Week 8: On Wednesday we went to a MASA event in Tel Aviv. It was SO much fun! The venue was so cute and Hativah 6 performed for us! We have been listening to their music a lot here, so it was so much fun to see them live! All of the gap year programs that are funded through MASA were there and it was nice to see all of our friends that are in Israel. That night we had a girls’ night in! We set up the laptop and watched Pitch Perfect, the first one obviously, because it’s the best. On Thursday we did some exploring around Jerusalem and found this pretty park! We walked around the park then grabbed lunch at the cutest cafe! That night our camp friend Jonathan was getting sworn into the IDF (Israel Defense Forces), so we went to his ceremony at the Kotel! I loved getting to see him and it was so special we got to be there for him!

Week: 7: This week we started our first official classes at Hebrew University! Now we have classes with other people in the international school. I have never been in one classroom with so many different denominations. Everyone I talked to was from a different country and it’s amazing hearing everyone’s unique perspective on the things we are learning in class! I am excited for the rest of the semester! The other night we last minute decided to go to a Hapoel basketball game! We lost at the buzzer, but it was still a really fun game!


Your Support Saved Lives in Haiti

By jewishatlanta, Uncategorized

On August 14th, 2021, a 7.2 magnitude earthquake crippled southern Haiti, killing at least 2,200 people. Over 12,000 people were injured, and 130,000 homes were damaged or destroyed. Haiti was already reeling from the COVID-19 pandemic, unparalleled economic hardship, as well as social and political unrest in the wake of the assassination of its president weeks before. Haiti’s hospitals were quickly overwhelmed, and people were unable to get the medical care they desperately needed.

With support from Federations like ours, aid from the American Jewish Joint Distribution Committee (JDC) came almost immediately. JDC provided life-saving care to people like Esther (an alias) in the small community of Rita. Esther’s house collapsed on her during the earthquake, breaking her pelvis. Eight days after the earthquake she had yet to be seen by a medical team; she was essentially stranded, unable to seek medical care. Thanks to your support for JDC, the medical team was able to provide assistance and arrange medical evacuation to get Esther the treatment she needed.

JDC and Haiti share a rich history, dating back to the late 1930’s and early 40’s when JDC helped Jewish refugees find haven from the Nazis in Haiti and neighboring countries. In 2010, a 7.0 magnitude earthquake struck Haiti’s capital of Port-au-Prince, claiming over 200,000 lives. JDC quickly responded, partnering with local organizations to provide short-term food, water, and medical care, as well as long-term educational and livelihood resources.

After the 2021 earthquake, your contributions provided:

  • Lifesaving care and supplies quickly to the most affected people in the most remote locations; 2,500 pounds of essential supplies, such as bandages; gauze; and surgical gowns, masks, and gloves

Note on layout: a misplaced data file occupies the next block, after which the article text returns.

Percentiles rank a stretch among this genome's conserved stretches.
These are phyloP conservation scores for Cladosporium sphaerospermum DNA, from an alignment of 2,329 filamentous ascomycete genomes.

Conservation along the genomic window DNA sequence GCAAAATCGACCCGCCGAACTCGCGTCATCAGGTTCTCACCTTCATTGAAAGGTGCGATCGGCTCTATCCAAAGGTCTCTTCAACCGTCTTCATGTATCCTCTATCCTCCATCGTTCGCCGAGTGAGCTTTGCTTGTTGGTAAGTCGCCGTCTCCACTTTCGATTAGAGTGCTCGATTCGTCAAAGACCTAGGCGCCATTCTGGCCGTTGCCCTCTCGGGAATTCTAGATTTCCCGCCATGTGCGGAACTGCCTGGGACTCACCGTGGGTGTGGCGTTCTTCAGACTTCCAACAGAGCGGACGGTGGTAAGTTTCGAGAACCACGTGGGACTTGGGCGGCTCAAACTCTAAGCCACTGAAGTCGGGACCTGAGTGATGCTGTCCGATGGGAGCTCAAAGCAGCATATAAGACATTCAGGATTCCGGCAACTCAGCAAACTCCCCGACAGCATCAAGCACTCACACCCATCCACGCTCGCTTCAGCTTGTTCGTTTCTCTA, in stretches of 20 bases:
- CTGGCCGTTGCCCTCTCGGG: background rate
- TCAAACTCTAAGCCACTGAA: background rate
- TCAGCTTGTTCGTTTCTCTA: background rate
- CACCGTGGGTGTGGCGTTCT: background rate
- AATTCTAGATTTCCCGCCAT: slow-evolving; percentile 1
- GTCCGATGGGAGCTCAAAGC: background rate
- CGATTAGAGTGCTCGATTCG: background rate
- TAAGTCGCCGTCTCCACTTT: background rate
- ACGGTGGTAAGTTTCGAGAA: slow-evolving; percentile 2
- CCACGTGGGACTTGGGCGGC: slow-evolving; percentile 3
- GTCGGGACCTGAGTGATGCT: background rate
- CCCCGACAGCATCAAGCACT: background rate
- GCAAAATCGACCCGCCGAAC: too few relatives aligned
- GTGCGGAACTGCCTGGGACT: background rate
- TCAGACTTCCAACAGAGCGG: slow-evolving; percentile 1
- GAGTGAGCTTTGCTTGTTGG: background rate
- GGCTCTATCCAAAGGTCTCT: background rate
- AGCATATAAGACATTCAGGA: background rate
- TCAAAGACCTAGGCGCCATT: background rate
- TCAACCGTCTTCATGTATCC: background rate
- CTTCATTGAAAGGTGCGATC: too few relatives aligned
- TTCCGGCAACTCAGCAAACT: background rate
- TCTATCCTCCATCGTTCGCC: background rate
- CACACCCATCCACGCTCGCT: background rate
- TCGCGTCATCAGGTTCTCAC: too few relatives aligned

• Mobile clinics and medical supplies for the injured
  • Food to the hungry
  • Medical equipment to overwhelmed hospitals

The Federation system is skilled and experienced in disaster response. In the words of Djerhy Jn Baptiste, JDC’s consultant on the ground in Haiti: “From 2010 until now, I’ve seen firsthand that JDC is unlike any other humanitarian organization, mobilizing its local partners and listening to what they need. These local partnerships are crucial for a successful disaster response; these organizations are deeply rooted in the communities they support, with decades of outstanding impact.”

See JDC in action in this video.

JumpSpark Havayah Israel Experience Grants RFP

By Uncategorized

About JumpSpark 

JumpSpark, as part of the Jewish Teen Education and Engagement Funder Collaborative and Jewish Federation of Greater Atlanta, offers unprecedented collaboration to develop, nurture and scale new approaches to teen engagement. Informed by up-to-the-minute research and data, and drawing on the collective strength of local organizations, JumpSpark works in Atlanta to reverse the trend of teens opting out of Jewish life in their middle and high school years. Through dynamic partnerships and strategic investment, JumpSpark reimagines existing programs, supports new and innovative ideas, and thinks creatively to meet the needs of teens, their parents, and Jewish educators and professionals that work with them. 

As part of the Jewish Federation of Greater Atlanta, JumpSpark serves as a hub for Jewish teen education and engagement. This role allows JumpSpark to serve as both a funder and convener to help drive and shape the teen ecosystem. As a convener, JumpSpark runs a Community Partner Network of over 30 local youth serving organizations committed to raising the bar for Jewish teen education and engagement. As a funder, JumpSpark has invested over $600,000 dollars in the teen ecosystem since 2019 reaching 1000s of teens and connecting them to meaningful Jewish experiences. 

Strengthening Teens Connections to Israel